Synthetic Cannabinoids—”Spice” Can Induce a Psychosis: A Brief Review

| January 1, 2019

by Rajashekar Reddy Yeruva, MD; Hema Madhuri Mekala, MD; Meesha Sidhu MD; and Steven Lippmann, MD

Drs. Yeruva and Lippmann are with the University of Louisville School of Medicine in Louisville, Kentucky. Drs. Mekala and Sidhu are with Griffin Memorial Hospital in Norman, Oklahoma.

Funding: No funding was provided.

Disclosures: The authors have no conflicts of interest relevant to the content of this article.

Abstract: Synthetic cannabinoids, popularly called Spice, are common drugs of abuse in the United States. They are utilized as a substitute for marijuana, primarily for their psychoactive properties. Consumption has been rapidly increasing due to recreational effects, easy accessibility, and not being detectable by urine drug screening tests. The side effect profile of synthetic cannabinoids involves many organs and is not well known to the public. Psychoses are a common adverse result from their consumption. Primary care physicians and other medical professionals should consider synthetic cannabinoid consumption in the differential diagnoses of a patient presenting with psychosis.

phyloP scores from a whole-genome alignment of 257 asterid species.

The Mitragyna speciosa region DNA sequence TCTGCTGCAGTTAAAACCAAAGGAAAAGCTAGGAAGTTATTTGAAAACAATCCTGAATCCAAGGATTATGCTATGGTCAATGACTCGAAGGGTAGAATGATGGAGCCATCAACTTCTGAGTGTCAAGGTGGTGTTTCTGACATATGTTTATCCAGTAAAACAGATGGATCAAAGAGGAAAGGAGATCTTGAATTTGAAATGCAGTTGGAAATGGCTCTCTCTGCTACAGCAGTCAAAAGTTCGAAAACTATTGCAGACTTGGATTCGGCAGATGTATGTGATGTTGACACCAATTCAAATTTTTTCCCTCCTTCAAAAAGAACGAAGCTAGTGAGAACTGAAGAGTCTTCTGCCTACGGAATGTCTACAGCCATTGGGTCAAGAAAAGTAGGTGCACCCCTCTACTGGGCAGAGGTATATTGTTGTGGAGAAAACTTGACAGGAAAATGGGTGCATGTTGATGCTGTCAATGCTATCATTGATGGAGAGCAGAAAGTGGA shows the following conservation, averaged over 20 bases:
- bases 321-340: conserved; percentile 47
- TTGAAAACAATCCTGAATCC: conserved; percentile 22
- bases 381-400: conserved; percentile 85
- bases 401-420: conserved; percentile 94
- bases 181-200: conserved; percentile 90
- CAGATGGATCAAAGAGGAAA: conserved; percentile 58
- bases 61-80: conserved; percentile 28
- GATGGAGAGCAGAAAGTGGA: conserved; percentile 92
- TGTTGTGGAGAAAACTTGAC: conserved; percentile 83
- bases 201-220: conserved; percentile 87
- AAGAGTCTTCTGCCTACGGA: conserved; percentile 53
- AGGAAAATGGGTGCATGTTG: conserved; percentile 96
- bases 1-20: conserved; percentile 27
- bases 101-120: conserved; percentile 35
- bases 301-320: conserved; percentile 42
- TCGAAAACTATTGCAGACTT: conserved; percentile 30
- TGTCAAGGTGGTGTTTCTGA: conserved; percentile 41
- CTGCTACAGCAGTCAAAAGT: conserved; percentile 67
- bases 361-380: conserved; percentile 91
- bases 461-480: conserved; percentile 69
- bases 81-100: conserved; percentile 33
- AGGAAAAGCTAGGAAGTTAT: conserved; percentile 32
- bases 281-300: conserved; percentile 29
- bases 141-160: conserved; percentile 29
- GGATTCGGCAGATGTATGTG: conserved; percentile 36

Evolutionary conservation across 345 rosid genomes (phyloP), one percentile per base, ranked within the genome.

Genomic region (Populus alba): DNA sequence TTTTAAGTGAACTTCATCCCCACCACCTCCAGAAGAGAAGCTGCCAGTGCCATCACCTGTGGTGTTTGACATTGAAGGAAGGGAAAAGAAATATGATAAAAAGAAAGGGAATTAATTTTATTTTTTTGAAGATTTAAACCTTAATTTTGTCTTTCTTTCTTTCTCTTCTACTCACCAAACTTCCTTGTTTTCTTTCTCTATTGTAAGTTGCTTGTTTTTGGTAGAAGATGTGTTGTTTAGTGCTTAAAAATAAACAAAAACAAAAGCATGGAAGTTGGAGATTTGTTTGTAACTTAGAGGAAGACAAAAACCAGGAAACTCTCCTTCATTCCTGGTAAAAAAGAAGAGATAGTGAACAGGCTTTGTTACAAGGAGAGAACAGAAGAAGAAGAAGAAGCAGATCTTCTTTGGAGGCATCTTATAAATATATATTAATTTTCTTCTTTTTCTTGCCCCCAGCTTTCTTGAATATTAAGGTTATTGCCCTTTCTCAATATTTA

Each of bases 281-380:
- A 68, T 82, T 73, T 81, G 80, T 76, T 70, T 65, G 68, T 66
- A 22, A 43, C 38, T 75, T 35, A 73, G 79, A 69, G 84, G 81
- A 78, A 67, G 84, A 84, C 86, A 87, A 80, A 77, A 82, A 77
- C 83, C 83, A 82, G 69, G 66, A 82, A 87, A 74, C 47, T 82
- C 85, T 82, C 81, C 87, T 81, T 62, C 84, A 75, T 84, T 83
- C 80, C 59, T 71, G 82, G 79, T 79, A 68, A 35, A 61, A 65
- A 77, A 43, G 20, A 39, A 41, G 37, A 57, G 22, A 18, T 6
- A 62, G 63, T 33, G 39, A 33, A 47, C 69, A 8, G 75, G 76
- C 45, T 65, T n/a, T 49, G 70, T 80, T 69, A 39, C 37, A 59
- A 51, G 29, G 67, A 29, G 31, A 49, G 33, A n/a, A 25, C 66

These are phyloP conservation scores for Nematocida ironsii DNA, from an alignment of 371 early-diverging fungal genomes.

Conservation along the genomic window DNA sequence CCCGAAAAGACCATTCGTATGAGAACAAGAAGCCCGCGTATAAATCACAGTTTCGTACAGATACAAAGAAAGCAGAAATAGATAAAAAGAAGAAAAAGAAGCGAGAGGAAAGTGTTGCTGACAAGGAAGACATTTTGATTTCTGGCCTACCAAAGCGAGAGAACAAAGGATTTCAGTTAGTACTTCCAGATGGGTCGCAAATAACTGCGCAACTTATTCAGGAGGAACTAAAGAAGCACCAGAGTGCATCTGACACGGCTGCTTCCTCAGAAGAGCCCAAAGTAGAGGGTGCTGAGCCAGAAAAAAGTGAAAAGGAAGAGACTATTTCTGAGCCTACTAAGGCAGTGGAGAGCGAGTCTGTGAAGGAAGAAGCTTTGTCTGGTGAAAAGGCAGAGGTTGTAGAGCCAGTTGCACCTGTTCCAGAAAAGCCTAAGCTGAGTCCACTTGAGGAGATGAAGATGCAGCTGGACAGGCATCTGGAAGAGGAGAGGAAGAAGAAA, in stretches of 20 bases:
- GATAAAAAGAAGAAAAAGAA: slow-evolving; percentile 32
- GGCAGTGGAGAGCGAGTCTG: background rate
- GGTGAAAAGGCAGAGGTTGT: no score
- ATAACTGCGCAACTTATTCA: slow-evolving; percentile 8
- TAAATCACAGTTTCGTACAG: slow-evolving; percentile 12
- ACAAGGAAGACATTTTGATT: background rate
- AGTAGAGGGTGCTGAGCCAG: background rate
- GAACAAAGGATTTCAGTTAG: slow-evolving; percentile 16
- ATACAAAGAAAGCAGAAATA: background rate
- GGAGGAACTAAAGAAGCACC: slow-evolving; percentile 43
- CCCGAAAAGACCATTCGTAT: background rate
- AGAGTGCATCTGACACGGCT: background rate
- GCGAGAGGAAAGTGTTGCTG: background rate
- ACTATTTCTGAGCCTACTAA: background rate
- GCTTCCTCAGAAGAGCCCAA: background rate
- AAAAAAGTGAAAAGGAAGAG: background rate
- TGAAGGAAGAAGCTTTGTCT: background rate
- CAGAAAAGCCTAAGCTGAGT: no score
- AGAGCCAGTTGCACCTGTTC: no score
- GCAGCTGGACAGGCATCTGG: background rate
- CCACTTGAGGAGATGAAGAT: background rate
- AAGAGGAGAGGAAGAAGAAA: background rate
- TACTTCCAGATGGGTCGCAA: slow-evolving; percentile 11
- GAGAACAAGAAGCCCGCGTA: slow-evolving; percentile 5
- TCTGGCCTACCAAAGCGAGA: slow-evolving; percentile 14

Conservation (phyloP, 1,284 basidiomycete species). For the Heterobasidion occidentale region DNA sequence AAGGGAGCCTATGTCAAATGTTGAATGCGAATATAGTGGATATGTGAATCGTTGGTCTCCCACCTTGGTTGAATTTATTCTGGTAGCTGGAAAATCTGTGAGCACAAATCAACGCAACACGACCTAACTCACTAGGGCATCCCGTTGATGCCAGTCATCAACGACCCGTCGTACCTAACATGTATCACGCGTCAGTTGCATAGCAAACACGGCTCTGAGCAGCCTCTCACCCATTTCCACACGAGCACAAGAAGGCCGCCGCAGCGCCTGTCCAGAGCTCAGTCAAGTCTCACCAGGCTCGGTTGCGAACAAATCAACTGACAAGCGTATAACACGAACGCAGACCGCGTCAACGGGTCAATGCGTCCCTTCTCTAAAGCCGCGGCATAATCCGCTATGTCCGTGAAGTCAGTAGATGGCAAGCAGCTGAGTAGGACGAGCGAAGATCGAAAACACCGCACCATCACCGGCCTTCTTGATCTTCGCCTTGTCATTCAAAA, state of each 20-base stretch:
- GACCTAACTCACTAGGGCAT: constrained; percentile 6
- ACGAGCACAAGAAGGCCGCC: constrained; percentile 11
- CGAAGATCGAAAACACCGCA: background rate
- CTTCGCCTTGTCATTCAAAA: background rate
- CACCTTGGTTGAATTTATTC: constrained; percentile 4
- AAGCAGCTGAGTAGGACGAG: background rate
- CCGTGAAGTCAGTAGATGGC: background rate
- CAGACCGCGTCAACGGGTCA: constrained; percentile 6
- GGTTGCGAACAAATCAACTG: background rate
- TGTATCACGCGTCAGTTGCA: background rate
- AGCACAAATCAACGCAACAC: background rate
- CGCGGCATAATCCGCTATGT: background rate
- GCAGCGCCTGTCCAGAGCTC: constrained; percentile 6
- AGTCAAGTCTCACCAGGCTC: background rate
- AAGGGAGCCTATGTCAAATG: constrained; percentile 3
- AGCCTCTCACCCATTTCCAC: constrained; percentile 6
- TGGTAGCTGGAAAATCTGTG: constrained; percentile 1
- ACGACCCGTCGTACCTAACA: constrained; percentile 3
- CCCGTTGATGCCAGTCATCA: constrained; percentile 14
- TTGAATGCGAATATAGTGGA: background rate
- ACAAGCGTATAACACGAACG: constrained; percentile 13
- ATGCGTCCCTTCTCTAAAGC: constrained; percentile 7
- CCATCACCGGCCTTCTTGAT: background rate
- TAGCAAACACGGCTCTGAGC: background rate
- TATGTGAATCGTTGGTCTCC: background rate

Keywords: synthetic cannabinoids, Spice, K2, adverse events, psychosis, schizophrenia, long-term outcomes

Innov Clin Neurosci. 2019;16(1–2):31–32


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Category: Current Issue, Psychopharmacology, Review

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